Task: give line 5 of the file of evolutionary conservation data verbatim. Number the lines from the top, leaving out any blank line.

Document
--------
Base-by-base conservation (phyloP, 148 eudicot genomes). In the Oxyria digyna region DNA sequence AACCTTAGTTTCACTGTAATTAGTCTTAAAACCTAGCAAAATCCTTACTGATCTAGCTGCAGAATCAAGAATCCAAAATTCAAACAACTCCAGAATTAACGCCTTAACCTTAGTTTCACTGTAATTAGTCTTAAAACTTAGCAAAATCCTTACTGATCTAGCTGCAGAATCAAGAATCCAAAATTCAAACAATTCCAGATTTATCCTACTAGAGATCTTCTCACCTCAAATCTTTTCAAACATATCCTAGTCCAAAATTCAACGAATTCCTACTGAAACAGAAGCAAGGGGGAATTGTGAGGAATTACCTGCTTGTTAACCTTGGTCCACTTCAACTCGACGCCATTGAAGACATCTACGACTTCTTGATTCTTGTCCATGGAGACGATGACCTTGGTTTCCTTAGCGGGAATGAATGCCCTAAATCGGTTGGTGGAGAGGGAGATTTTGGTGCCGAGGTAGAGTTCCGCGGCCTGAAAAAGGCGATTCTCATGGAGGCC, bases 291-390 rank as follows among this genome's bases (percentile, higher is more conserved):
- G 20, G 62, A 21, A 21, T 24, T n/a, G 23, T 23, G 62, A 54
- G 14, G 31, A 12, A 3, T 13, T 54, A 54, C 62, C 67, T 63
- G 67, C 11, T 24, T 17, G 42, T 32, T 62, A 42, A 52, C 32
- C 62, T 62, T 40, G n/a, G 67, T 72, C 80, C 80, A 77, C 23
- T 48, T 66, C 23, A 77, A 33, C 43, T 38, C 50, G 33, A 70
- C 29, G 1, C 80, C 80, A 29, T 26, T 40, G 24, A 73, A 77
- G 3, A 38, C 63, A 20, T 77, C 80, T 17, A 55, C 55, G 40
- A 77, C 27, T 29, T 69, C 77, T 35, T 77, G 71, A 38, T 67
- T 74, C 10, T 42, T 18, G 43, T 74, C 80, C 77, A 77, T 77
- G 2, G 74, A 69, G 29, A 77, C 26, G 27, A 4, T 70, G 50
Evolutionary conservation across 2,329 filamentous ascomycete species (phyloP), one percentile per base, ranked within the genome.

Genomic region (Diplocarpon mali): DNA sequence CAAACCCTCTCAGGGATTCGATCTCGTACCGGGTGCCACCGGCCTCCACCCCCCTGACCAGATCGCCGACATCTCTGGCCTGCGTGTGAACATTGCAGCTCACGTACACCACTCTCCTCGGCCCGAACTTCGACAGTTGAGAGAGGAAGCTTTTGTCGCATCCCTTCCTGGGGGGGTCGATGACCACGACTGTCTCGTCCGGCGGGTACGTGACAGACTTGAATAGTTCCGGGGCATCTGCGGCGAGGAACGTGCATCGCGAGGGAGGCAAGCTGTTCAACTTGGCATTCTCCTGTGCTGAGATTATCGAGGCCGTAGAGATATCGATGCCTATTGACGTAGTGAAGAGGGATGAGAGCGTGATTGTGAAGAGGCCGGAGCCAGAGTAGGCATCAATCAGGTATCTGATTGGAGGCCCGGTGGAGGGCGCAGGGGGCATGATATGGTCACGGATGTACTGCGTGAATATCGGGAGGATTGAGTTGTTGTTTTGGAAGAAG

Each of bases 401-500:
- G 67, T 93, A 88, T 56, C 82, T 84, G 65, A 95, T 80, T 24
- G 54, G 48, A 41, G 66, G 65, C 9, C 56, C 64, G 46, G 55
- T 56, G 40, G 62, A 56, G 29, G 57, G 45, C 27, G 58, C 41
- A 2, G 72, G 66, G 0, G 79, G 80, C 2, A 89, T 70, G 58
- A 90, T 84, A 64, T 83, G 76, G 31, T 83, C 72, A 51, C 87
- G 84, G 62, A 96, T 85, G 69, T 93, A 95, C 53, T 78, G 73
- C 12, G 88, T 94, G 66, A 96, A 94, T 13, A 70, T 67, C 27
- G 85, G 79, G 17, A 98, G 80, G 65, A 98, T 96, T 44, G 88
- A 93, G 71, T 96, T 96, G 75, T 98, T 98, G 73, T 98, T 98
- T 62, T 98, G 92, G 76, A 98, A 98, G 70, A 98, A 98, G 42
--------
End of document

- C 62, T 62, T 40, G n/a, G 67, T 72, C 80, C 80, A 77, C 23